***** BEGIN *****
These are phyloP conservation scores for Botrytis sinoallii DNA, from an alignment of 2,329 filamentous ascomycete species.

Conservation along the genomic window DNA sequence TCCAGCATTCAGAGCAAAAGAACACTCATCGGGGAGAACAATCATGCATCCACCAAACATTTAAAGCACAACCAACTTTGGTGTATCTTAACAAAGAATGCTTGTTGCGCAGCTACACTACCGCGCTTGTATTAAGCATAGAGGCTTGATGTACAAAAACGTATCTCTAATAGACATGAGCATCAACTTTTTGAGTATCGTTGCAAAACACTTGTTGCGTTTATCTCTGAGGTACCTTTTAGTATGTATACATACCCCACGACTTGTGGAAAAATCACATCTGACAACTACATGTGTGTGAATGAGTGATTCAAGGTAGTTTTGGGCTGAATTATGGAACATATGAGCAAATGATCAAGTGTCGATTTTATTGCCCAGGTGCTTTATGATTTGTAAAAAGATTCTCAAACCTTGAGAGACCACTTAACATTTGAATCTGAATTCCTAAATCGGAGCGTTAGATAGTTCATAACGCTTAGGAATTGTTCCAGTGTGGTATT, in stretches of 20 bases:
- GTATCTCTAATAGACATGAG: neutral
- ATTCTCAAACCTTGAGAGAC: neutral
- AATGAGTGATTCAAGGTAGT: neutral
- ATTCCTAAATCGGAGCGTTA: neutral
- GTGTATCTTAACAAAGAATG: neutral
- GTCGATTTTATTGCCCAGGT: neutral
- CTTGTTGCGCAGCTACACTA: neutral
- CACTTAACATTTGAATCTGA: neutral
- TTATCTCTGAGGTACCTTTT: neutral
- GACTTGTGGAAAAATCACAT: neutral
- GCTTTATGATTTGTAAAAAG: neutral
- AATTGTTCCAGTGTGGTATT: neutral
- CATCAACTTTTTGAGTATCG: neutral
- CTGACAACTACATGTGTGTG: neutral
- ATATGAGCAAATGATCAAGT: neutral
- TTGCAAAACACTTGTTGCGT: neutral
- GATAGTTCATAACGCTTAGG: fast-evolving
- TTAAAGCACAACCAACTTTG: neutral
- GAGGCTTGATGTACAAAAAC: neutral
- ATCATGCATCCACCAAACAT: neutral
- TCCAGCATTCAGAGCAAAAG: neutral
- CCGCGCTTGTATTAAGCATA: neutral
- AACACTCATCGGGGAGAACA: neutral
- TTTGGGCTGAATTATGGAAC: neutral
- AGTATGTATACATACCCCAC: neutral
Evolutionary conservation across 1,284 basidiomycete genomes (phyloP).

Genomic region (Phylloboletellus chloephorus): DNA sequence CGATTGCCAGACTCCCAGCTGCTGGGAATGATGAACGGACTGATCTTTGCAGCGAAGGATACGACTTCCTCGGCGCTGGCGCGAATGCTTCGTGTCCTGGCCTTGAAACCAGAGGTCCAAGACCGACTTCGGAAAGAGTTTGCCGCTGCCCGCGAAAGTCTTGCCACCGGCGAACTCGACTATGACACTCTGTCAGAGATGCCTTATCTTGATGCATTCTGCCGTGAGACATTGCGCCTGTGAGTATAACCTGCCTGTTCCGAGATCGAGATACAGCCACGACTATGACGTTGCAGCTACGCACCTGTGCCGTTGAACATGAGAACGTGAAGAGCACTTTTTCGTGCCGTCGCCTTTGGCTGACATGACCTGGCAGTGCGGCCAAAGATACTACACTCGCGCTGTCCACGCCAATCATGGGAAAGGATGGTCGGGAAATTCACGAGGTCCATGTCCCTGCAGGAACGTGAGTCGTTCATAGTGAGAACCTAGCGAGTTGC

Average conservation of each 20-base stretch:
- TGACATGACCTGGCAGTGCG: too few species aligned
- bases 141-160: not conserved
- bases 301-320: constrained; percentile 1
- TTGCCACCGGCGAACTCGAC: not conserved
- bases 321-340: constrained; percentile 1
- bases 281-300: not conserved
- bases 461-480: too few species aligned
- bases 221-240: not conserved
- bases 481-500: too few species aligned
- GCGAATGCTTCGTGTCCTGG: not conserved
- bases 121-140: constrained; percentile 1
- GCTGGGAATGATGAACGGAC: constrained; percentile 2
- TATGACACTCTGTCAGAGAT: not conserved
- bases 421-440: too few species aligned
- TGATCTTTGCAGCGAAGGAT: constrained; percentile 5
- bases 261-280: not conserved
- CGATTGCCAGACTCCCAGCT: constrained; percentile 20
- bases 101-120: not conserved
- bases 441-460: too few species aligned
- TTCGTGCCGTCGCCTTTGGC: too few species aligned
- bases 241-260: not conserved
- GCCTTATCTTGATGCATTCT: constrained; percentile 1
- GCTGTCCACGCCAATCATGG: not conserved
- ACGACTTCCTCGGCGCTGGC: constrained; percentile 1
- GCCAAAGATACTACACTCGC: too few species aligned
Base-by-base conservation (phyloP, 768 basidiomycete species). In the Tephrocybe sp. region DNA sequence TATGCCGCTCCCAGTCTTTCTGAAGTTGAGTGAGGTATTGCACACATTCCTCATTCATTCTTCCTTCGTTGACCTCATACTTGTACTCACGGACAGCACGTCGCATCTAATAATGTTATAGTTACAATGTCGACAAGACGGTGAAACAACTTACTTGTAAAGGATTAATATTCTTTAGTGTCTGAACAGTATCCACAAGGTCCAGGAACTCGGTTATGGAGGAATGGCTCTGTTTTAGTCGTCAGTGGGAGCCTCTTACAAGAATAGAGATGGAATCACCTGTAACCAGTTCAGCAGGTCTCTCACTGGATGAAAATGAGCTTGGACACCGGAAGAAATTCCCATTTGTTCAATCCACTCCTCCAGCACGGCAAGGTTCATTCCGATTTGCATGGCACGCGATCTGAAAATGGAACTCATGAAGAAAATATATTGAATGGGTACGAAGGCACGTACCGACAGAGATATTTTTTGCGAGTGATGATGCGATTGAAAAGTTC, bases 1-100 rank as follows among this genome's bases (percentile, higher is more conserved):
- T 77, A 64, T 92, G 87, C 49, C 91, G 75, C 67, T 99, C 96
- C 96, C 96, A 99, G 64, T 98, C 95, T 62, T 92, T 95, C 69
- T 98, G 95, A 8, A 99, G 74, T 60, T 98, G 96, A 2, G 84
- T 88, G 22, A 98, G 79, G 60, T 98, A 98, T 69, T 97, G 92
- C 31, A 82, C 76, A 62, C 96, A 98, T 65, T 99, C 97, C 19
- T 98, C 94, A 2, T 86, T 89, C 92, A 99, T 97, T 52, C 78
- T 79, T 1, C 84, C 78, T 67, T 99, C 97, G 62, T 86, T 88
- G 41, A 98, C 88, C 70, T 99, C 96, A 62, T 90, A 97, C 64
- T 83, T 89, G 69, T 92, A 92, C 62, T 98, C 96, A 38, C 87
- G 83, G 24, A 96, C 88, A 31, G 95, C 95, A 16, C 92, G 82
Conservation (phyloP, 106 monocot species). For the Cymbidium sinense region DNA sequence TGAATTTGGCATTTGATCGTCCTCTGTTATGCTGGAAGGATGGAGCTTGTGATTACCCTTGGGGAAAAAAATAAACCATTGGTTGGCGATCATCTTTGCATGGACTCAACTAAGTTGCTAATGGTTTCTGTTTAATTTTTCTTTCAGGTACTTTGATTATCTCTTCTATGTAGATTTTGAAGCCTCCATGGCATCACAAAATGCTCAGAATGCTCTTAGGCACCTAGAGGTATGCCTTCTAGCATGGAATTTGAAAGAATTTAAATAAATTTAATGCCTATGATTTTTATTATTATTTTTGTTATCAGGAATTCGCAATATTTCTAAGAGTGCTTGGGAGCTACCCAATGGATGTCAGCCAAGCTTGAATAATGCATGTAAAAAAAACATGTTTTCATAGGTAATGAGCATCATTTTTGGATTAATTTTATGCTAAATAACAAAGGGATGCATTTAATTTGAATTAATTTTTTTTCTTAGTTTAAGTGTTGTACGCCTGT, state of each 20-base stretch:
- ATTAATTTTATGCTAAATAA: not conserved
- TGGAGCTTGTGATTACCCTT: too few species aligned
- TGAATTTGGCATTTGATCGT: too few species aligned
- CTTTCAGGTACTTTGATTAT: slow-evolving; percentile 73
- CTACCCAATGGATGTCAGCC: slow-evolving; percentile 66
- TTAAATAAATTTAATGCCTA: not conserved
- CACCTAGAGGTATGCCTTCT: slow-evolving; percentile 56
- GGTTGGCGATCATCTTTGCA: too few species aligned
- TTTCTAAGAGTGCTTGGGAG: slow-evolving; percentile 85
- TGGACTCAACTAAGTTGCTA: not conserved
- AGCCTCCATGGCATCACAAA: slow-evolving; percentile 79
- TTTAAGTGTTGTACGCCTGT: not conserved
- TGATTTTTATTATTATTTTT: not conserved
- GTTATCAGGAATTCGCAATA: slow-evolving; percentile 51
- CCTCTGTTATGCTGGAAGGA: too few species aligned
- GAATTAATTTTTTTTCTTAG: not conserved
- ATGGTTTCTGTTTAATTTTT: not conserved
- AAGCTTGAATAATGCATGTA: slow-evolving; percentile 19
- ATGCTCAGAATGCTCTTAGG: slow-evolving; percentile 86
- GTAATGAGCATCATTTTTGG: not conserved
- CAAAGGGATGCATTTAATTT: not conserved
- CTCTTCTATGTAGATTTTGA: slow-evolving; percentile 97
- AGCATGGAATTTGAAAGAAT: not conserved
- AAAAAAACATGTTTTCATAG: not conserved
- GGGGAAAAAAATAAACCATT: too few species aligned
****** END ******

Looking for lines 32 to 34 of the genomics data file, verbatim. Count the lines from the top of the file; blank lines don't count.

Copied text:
- bases 141-160: not conserved
- bases 301-320: constrained; percentile 1
- TTGCCACCGGCGAACTCGAC: not conserved